How to Transition Your Baby Out of the Swaddle

by | Jul 6, 2023 | Blog, Newborn sleep tips, Podcast, Sleep Challenges, Sleep Foundations | 0 comments

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The swaddle has been a trusted technique for sleep-deprived parents to calm and comfort their newborn babies for generations. It’s a known fact that proper swaddling promotes the best newborn baby sleep possible. This is because wrapping infants snugly in a swaddle blanket mimics the feeling of being in the womb and helps prevent your baby’s startle reflex.

As your baby graduates that newborn stage, there comes a time when transitioning them out of the swaddle becomes necessary. This process can be a bit challenging, as it involves introducing new sleep associations that allow your baby more freedom of movement. But with patience, a gradual approach, the correct sleep gear, and the right strategies, you can make the transition a smooth and successful one.

In this blog post, I will explore in-depth the steps and techniques to help you transition your baby out of the swaddle, ensuring a comfortable and safe sleep environment for your little one. I also discuss the Baby Merlin Sleep Suit and why it’s my favourite swaddle transition product. 

When is your baby ready to stop swaddling?

The ideal time to begin transitioning your baby from swaddling is generally between three to six months of age.  This is because most babies outgrow their Moro reflex by 4-5 months, though different babies are ready at different times. It’s crucial to observe your little one’s developmental milestones and sleep patterns. 

Here are some early signs that suggest it might be a good time to initiate the transition:

Rolling over

Once your baby starts to roll over independently from back to belly, swaddling can become dangerous. This is because it restricts their movement and hampers their ability to readjust themselves, increasing the risk of suffocation. When your little one is comfortably rolling onto their belly, this indicates that it’s time to transition him out of the swaddle.  

Don’t worry if your baby is only rolling from tummy to back- you don’t have to rush this transition if he hasn’t learned how to roll onto his tummy just yet.  Continue to monitor his movements closely and look for signs of rolling. These include increased head control, arching of the back, and shifting body weight from one side to another.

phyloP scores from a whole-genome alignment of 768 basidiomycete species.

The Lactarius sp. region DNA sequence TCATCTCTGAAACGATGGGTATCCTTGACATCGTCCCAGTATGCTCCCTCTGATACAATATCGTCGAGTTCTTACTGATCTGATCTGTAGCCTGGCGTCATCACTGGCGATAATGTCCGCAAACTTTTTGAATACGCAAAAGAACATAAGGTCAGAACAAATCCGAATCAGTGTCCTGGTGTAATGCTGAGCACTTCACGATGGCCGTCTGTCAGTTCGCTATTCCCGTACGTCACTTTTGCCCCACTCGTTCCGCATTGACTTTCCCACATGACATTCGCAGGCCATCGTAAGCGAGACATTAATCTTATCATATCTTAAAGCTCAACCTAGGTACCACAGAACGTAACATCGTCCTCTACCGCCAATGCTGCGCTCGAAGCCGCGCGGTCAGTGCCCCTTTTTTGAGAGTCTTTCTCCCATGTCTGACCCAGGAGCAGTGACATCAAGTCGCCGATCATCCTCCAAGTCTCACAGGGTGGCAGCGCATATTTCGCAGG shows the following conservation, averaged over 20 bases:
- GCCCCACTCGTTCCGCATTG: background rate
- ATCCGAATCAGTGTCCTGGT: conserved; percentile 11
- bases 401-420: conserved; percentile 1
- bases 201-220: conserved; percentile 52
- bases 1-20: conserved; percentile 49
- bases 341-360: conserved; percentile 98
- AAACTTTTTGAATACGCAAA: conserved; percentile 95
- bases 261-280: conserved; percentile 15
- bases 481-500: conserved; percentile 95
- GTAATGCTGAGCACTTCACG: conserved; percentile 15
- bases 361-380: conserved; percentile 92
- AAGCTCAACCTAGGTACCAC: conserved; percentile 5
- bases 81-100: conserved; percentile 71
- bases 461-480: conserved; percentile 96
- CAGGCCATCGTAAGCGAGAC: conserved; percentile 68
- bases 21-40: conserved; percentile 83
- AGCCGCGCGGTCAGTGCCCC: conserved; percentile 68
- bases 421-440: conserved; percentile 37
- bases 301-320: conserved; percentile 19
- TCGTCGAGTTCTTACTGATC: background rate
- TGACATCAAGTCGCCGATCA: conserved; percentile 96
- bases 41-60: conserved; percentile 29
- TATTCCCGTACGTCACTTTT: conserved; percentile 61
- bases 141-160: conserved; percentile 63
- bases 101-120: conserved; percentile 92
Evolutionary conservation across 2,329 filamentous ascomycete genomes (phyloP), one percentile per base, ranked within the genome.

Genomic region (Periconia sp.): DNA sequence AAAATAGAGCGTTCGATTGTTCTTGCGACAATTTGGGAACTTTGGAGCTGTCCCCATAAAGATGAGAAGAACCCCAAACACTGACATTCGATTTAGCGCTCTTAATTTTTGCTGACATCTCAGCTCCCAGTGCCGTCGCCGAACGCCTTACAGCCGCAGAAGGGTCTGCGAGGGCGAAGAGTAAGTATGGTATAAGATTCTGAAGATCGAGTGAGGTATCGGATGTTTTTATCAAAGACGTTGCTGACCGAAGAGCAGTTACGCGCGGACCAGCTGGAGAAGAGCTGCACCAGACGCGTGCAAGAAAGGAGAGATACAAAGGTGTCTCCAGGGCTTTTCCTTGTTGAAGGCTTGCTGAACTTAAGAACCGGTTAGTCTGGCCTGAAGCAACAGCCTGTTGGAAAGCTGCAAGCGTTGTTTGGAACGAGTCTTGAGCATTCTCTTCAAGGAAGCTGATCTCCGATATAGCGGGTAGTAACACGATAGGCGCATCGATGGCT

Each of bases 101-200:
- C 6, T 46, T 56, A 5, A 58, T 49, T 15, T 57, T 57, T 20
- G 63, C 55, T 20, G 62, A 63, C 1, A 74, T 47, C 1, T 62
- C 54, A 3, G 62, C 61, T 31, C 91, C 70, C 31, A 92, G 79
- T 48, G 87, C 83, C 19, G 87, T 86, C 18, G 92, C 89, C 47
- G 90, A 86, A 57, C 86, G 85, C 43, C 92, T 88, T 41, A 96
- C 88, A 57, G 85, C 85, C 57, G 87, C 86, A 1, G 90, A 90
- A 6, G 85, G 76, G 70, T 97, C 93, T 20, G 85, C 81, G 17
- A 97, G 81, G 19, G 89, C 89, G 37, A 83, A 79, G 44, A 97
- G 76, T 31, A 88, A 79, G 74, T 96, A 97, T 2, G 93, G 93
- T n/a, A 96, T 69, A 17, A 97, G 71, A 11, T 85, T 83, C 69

Frequent escapes

If your baby consistently breaks free from the swaddle, it might be a sign that they are ready to sleep without it. This indicates their growing need for more freedom and movement during sleep.  Though there’s always a chance your baby might simply need a velcro or zipper swaddle. If you’re anything like me and you could never figure out how to burrito-wrap your newborn with a traditional swaddle blanket, check out the Miracle Blanket– it’s my personal favourite!

Disrupted sleep patterns

If your newborn starts to experience more frequent wake-ups or shorter sleep cycles while swaddled, it could be an indication that they need to transition out of it. It’s possible that the swaddle is becoming uncomfortable or inhibiting their ability to self-soothe back to sleep.

6 months of age

If your baby is 6 months old and hasn’t started rolling yet, I still recommend transitioning out of the swaddle. By this stage, your baby’s startle reflex should have disappeared, making them good and ready to begin sleeping in a Magic Merlin Sleep Suit or a sleep sack.

If your newborn HATES to be swaddled despite the fact that he still NEEDS to be swaddled and is NOT ready to stop swaddling, my newborn sleep program “Getting a Head Start: Get Great Sleep with a Newborn” can help!  Very often, when a newborn baby hates to be swaddled, what you do AFTER you swaddle him is what really makes the difference.  Swaddling is just step 1 towards calming your fussy baby and getting longer stretches of sleep. You’ll learn what the next steps look like in my newborn sleep program!

Should I stop swaddling if my baby is rolling onto his side?

In short, it depends.

If we’re talking about a newborn baby in those early weeks of life, the appearance of the baby rolling to their side is due to an involuntary muscle reflex called a newborn curl.  This is NOT a sign of rolling, so you don’t have to stop swaddling if you see your newborn doing this.  In fact, in these situations, proper swaddling can actually help younger babies stay asleep safely on their back.

For older babies who are able to flip from their backs onto their shoulder, this is almost certainly an early sign of rolling.  And when we see any early sign of rolling, it means we need to stop swaddling.  

Always discuss any questions or concerns you have about sleep safety with your pediatrician.  

Using the Magic Merlin Sleep Suit for swaddle transition disasters

Picture this…

Your baby is sleeping beautifully at night (or maybe just decently, but whatever- stay with me).  And suddenly, out of nowhere, she’s breaking out of her swaddle, regardless of how tightly you tie it.

Except that she still has her startle reflex, which means your baby’s arms are jerking around uncontrollably and CONSTANTLY waking herself up, refusing to stay asleep in her bassinet.  

She can’t be swaddled anymore, but she’s clearly not ready for baby sleep sacks either (aka a wearable blanket).  So what do you do?

Enter the Magic Merlin Sleep Suit. This product might make your baby look like a cross between an astronaut and a marshmallow when wearing it, but GOSH is it effective.  This sleepsuit is the best product I’ve come across that effectively muffles your baby’s startle reflex, acting as a halfway point between the swaddle and the sleepsack.  

What I love about the Magic Merlin Sleep Suit